Remembering the king of cool!

by Katherine Gould, Associate Curator of Cultural History

On Sept. 30, 1955, James Dean was killed in a car accident. He was only 24 years old and, though he made only three feature films during his short career, Dean became a Hollywood icon. He has had a tremendous and lasting impact on every phase of American culture. Even now, 57 years later, we still reminisce about his brief yet impressive career and mourn the tragedy of lost potential. But why James Dean? What is it about this young Indiana farm boy that has so captured our imagination?

One of the reasons that James Dean has endured, I think, is not so much for what he has done as an actor, but more for what he represents. Because for many, James Dean marks the birth of “cool.” But what exactly does cool mean? Is it an attitude or a look? Can cool be manufactured as a persona, or is it something that has to be earned and bestowed by others?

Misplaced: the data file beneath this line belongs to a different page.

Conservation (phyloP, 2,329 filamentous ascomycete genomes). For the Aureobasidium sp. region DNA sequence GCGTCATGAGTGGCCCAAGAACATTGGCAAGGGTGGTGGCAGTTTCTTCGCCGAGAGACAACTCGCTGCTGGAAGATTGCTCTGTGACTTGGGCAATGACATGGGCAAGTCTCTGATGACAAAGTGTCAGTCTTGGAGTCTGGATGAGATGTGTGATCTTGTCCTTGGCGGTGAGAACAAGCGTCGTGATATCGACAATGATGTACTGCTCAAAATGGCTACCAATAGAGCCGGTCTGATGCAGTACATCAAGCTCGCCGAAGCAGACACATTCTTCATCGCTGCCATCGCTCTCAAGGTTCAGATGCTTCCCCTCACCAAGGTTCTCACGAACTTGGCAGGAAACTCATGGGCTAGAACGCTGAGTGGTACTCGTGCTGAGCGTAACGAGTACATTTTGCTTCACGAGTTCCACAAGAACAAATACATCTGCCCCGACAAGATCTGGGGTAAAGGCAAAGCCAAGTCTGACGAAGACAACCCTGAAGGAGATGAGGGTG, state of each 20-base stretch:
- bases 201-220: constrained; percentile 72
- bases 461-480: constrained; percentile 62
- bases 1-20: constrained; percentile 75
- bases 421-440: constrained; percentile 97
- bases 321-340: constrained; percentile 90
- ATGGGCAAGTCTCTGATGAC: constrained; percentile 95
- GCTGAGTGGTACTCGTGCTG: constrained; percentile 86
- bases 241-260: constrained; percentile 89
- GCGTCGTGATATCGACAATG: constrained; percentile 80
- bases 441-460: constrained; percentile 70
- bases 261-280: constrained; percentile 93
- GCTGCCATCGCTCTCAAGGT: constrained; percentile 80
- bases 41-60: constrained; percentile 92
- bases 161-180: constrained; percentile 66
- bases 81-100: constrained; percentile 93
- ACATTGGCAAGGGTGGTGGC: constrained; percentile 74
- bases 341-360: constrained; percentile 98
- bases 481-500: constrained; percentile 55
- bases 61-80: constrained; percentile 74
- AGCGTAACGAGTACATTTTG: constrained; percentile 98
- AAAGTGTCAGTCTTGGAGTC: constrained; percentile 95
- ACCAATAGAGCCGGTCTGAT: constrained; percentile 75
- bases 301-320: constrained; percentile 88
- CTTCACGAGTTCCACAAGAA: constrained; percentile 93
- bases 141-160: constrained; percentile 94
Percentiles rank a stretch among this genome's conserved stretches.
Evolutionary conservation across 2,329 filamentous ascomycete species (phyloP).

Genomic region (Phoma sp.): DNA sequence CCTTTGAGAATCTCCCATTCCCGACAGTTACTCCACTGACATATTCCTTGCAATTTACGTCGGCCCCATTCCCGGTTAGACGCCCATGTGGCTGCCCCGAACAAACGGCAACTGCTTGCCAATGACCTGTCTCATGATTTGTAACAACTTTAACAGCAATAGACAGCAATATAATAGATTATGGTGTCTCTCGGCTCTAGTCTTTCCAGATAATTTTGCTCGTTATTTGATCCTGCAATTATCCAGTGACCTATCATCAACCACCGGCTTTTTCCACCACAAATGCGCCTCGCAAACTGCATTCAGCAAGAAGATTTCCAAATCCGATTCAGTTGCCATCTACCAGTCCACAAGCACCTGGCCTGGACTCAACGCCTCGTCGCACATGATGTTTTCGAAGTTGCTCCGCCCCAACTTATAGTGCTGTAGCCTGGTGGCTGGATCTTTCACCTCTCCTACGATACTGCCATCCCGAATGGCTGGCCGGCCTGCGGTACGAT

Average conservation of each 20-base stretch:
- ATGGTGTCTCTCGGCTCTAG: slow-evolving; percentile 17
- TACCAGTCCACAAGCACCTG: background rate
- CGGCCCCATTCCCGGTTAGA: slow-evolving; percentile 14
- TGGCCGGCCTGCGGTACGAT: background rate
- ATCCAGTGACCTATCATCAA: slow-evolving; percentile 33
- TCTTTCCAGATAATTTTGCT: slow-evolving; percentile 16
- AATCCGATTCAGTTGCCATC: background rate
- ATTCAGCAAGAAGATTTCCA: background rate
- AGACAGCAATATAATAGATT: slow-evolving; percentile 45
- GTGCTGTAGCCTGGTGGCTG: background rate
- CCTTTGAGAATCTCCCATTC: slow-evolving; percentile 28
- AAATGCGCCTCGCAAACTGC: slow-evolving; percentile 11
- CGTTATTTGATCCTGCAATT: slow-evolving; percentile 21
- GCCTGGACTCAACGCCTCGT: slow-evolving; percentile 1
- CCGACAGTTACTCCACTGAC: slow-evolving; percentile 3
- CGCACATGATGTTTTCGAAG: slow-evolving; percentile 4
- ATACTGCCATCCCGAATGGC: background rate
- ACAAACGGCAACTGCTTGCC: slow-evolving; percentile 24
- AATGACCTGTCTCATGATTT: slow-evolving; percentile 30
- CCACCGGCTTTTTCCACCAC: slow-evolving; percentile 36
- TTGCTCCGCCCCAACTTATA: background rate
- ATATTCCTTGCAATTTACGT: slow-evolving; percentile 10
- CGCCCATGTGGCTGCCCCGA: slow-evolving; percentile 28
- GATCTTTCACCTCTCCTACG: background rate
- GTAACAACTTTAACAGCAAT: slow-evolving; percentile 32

You say James Dean’s name and immediately conjure Jim Stark from Rebel Without a Cause: blue jeans, red jacket and brooding teenager. That character set the blueprint for cool: the tough but tender hero that everyone wanted to be or befriend. And over the years there has been a lot of blurring the lines between the actor and the character. So that may be part of it, part of the legend-building. But for the true fans – Deaners as they like to call themselves – there is more to it. There is no superficiality with Deaners. This is not a vague worship of a film character. For them, the appeal is not just for Dean, the Hollywood icon, but for whom Dean was as a person. There is a fond appreciation for the way he chose to live his life.

Eternal James Dean is a new exhibit opening at the Indiana State Museum on Nov. 23, 2012. In it we will reconnect the iconic image of James Dean with its origin by looking at both the man and the icon, engaging visitors in the life and legend of the Hoosier star. Personal artifacts, family snapshots and professional photographs will shed light on who James Dean was, both the actor, the man and the epitome of cool.

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